I asked the driver, “What’s the one thing we shouldn’t miss while in London?” He answered, “Well, I don’t know you and what you like to do, so I can’t recommend anything.” So I asked again, “What’s the one thing everyone should do in London?” Again, he answered that he just couldn’t say, since he didn’t know what we liked. Strange. I guess he just didn’t care. The driver did tell us that we were staying in a very nice hotel, and that it was close and convenient to many different attractions. Oh yeah, he was happy to tell us he didn’t like Tony Blair.

The barely noticable entrance to our hotel, The Royal HorseguardsWe soon arrived at our hotel, the Royal Horseguards, got out, tipped the driver 3 pounds (Tip: make sure you have some coins for tipping. I wasn’t prepared to tip someone a 5 pound note when they couldn’t suggest even one thing for us to do in London!), and took our bags inside. The unassuming entrance to the hotel hardly looked like a hotel entrance by US standards. The simple, yet elegant lobby was only partially full, but surprisingly so considering the early hour. We had arrived about 9:30 a.m., London time. Check-in time was 2 p.m. so it was too early to actually get our room.

We took care of the paperwork for check-in, and left our bags with the concierge desk.

Susan was hungry since she only ate part of her breakfast. So she wanted to eat before we went out. We went to the hotel’s dining room, which serves a breakfast buffet. The buffet is included in our room but since we weren’t officially checked in, we had to pay this morning. I had a feeling this was a bad idea, knowing how hotel food tends to be overpriced. We ate breakfast, which I enjoyed. It was more than just a continental breakfast, and included fruit, two kinds of eggs, sausage, Canadian bacon, baked beans, cooked mushrooms, cooked tomatoes, oatmeal (I think or maybe they call it porridge), several different cereals, croissants, pastries, and juice (orange, pineapple, tomato and apple). The servers offered to bring toast to the table, and there’s plenty of preserves on the table to go with the toast. The servers also bring hot tea or coffee to the table.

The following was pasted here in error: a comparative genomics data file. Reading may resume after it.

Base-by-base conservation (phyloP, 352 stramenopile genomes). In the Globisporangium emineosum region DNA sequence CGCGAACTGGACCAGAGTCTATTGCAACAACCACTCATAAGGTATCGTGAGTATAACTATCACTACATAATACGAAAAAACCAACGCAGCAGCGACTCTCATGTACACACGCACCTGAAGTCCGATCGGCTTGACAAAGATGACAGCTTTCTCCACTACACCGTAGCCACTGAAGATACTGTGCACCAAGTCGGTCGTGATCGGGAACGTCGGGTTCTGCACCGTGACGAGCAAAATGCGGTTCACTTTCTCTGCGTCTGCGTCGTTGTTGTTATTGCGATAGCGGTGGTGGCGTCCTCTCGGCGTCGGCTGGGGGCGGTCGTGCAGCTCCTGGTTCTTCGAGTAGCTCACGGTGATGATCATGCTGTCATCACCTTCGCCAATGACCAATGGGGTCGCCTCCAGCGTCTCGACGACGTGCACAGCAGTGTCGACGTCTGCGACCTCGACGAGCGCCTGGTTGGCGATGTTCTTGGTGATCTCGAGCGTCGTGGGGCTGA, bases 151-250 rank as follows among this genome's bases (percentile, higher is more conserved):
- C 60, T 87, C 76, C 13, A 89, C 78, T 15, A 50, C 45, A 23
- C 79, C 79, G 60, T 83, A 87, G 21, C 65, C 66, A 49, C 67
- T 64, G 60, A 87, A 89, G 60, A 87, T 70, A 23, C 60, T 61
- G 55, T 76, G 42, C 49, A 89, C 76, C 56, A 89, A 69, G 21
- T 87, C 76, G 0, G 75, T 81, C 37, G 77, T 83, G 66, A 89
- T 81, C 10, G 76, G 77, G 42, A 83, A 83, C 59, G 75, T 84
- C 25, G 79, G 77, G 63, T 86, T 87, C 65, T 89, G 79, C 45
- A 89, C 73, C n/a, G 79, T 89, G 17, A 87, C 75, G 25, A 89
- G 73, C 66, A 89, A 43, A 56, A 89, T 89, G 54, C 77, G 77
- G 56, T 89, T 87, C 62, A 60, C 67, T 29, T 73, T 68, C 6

We finished eating breakfast and requested the bill (they call it a “bill” here, not a check). The cost? 35 pounds. This was $68. For breakfast! The realities of London pricing had set in, but this was exaggerated as I think most hotel food is overpriced.

The Horseguards begin the changing of the guardsAfter breakfast, we started walking toward the Churchill Museum and Cabinet War Rooms. We were detoured when we walked past the Royal Horseguards (the namesake of our hotel), and decided to have a look. We lucked out, as the guards were mounted up and starting the changing of the guard. We walked out into the large open yard and watched the procedure, which involves two horses walking out together to the end of the yard, then walking back. I didn’t see everything so I don’t know exactly what they were doing, but they finally finished that particular portion of the “pomp” and all the horses and riders headed out Horseguards Road, then down The Mall toward Buckingham Palace.

Thousands of onlooker watch the changing of the guard at Buckingham PalaceWe didn’t realize at first what was going on, since we just arrived in London and hadn’t yet learned our way around. Most of the crowd was following quickly, taking a shortcut through a beautiful green park, named St. James Park. We walked as fast as we could but the horses beat us to the palace. It didn’t matter though. There were already a few thousand people waiting to witness the changing of the guard, so we could not get near the front of the palace to see. We walked around and stopped on Spur Road, watching to see what would happen. After waiting and waiting, we got tired of waiting, so we stopped waiting and left.

Saturday, Continued…

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Jeff Walters